Bellingham Highlights


Breakfast, Brunch, Lunch and Bakeries

Wild Oat Bakery and Café – all-vegan gourmet café great for breakfast, brunch, lunch and snacks, all local, organic, and plant-based (1305 Cornwall Ave, corner Holly St.) Open daily 8am-3pm. Try their veggie burger, baked goods, and hot chocolate! $5-25.

Mount Bakery Café – local organic coffee, baked goods, and brunch (308 W Champion St. and second location at 1217 Harris Ave, Fairhaven) Dedicated to supporting small, local farms whenever possible to explore comfort foods of all kinds, selection of pastries, cookies and dessert ideal for sharing. Open daily 8am-3:30pm. $5-25.

RaspberryOpera – French bakery and café (1206 Cornwall Ave.) Work with local suppliers to source the freshest and most authentic ingredients, and use old-fashioned techniques to ensure the highest quality. Sunny days guarantee that the patio will be full of guests; on not-so-sunny days, they offer seating inside with free wifi and plenty of outlets! Open daily 7:30am-4pm. $5-25.

Camber – breakfast, lunch, dinner, beer, wine, tea, and yes, coffee. (221 W Holly St.) Open daily 7am-pm and till 4pm on Sundays. Brunch served from 8am-3pm. Small plates served from 3pm-5pm. Happy Hour from 5pm-7pm. Dinner menu served from 5pm-close. $15-35.

The Daisy Café – breakfast/lunch, serving eggs, pancakes & sandwiches in cozy digs with big windows & warm tones. (114 W Magnolia St, in Bellingham Crown Plaza) Family-owned restaurant serves up Omelets, Scrambles and French Toast, to Frittatas, Benedicts and the soon-to-be famous Hoppel Poppel, everything from scratch and in house (wherever possible), using as much locally grown and sustainable product as possible. Open daily 7:30am-2:30pm. $15-25.

Pel’mini Restaurant – Russian dumplings (1211 N State St.) Open daily 11am-2:30am. $15-25.

outdoor-seating-with-e1542100823694.jpg Bellingham Cider Company – local craft cider producer (4403, 205 Prospect St.) Combining the art of cider making with a Pacific Northwest-inspired restaurant and bar overlooking the rapidly growing Waterfront District of downtown Bellingham. Open Wed.-Fri. 4-10pm, and for brunch on the weekends 10am-10pm. Closed on Mondays and Tuesdays. Try their brunch! $15-25.

Fairhaven Fish & Chips – (1020 Harris Ave. Fairhaven) Open daily 11am-5:30pm. $15-25.


Dinner, Drinks, and Tapas

Goat Mountain Pizza – gourmet pizza (211 W Holly St., corner Bay.St.) Warm, brick-lined spot for Roman-style pizza with gourmet toppings, local brews, wine & cocktails. Open daily 11am-10pm, closed on Mondays. Try their walnut pizza and burgers! $15-25.

348sTemple Bar – tapas and cocktails (306 W Champion St.) Artsy, romantic nightspot serving wine, beer, cocktails & New American small plates. Open daily 3pm-12am. Try their baked brie and chocolate tart. $15-25.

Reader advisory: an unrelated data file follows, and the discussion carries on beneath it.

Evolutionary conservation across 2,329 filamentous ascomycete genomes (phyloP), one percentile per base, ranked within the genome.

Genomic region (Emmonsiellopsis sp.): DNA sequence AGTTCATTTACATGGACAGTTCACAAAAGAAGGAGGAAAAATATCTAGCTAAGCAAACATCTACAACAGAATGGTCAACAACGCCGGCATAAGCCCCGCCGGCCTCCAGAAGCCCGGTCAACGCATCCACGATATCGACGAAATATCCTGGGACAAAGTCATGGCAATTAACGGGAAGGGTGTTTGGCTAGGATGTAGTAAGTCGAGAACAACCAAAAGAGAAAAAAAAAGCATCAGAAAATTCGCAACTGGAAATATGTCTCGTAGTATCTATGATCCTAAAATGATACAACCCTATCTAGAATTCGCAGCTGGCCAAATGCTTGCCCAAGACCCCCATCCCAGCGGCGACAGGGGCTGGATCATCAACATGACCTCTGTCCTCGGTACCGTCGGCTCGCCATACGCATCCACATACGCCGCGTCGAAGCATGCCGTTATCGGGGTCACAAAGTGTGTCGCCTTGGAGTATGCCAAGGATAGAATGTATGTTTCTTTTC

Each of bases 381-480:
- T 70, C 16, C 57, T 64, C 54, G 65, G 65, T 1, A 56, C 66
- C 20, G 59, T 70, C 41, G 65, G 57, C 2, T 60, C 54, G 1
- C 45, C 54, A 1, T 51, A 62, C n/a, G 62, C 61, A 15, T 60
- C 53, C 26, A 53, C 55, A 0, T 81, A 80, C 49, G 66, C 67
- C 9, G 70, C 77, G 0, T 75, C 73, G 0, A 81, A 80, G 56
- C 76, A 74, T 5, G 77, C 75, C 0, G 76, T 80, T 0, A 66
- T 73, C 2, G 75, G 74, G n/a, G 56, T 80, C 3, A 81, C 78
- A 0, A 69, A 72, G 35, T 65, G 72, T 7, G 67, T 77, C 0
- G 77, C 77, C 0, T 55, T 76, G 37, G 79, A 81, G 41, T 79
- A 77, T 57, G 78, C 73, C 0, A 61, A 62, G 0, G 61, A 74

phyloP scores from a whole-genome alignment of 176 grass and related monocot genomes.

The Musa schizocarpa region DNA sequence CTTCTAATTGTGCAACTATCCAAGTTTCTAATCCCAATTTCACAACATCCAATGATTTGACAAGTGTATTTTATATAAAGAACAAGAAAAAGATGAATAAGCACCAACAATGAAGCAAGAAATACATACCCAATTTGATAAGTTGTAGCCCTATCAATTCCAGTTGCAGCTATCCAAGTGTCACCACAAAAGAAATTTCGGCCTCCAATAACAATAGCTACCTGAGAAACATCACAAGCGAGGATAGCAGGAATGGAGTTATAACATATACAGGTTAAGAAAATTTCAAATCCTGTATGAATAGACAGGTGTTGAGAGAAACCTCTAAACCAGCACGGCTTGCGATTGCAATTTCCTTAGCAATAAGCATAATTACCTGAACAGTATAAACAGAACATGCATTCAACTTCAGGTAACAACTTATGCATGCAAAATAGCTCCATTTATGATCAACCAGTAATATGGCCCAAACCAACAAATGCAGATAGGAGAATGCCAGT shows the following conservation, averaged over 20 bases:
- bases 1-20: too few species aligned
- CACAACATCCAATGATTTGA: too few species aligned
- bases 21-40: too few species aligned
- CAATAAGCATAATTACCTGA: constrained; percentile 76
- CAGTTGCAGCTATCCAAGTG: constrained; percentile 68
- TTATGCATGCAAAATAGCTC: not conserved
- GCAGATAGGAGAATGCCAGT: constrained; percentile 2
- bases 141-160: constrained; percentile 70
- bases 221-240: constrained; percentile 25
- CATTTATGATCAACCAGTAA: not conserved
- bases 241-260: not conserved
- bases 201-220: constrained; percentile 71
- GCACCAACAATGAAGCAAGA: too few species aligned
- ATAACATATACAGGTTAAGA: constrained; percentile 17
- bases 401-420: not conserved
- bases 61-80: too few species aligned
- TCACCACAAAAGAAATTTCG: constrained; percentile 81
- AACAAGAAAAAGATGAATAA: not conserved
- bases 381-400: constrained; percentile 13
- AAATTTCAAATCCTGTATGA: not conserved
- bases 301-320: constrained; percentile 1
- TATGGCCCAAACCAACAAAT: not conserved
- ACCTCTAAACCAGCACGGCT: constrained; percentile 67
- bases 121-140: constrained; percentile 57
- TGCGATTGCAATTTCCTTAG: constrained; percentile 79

Kombucha Town – culture café and lunge (210 E Chestnut St.) Hip, airy bar & hangout featuring fermented foods, kombucha cocktails & local art. Open daily 12pm-2am. Did you know that Bellingham is ranked the second best arts community in the ENTIRE country? This ranking system is based on the number of active art businesses per capita, and it is awesome to live in a community that is so heavily invested in supporting local artists! $15-25.

Brandywine Café – local and fresh (1317 Commercial St.) Cosmopolitan restaurant serving fresh international dishes with a mezzanine level & pavement tables. Open daily 11am-9pm. Try their tacos. $15-25.

Busara Thai Cuisine – Traditionally decorated Thai place with classic dishes, including vegetarian & gluten-free options. (404 36th St.) Open daily 11:30am-9:30pm, closed on Tuesdays. $15-25.

Pepper Sisters – new Mexican cuisine (1055 N State St.) Southwestern comfort food in an art-filled spot with brightly colored booths, funky decor & patio. Open daily 4:30-9:30pm, closed on Mondays. $15-25.

the-loftThe Loft – seafood, tacos, burgers, and more (1801 Roeder Ave. at Latitude Forty Eight Five) Each new menu is driven by what is in season, local and fresh. Open daily 11:30am-9pm. Try their avocado fries! $20-35.

Fireside Martini and Wine Bar – cocktails and tapas (in Bakerview Square, 416 W Bakerview Rd.) Open daily 11:30am-10pm, closed on Sundays. $15-25.

Ambo Ethiopian Cuisine – Women-owned and operated (1530 Cornwall Ave.) Traditional Ethiopian food. Open daily except Sunday, 11am–8pm. They have their own cookbook! $15-25.

It's All Happening Here

Schweinhaus Biergarten – German Bratwurst and beer (1330 N State St.) Open daily 4pm-12am, and for lunch on the weekends at 11am. $15-25.

Rook & Rogue Board Game Pub – (206 W Magnolia St.) Open daily 4-10pm, closed on Mondays. Open for brunch on the weekends at 10am. $15-25.

Hundred North – organic and local farm-to-table (100 N Commercial St. next to the Mount Baker Theatre) sourcing local, high-quality, 100% organic ingredients from the  farmers of Skagit and Whatcom Counties. Open daily 4:30-9pm, and for brunch on Sunday at 9:30m-2:30pm, closed on Mondays. $25-40.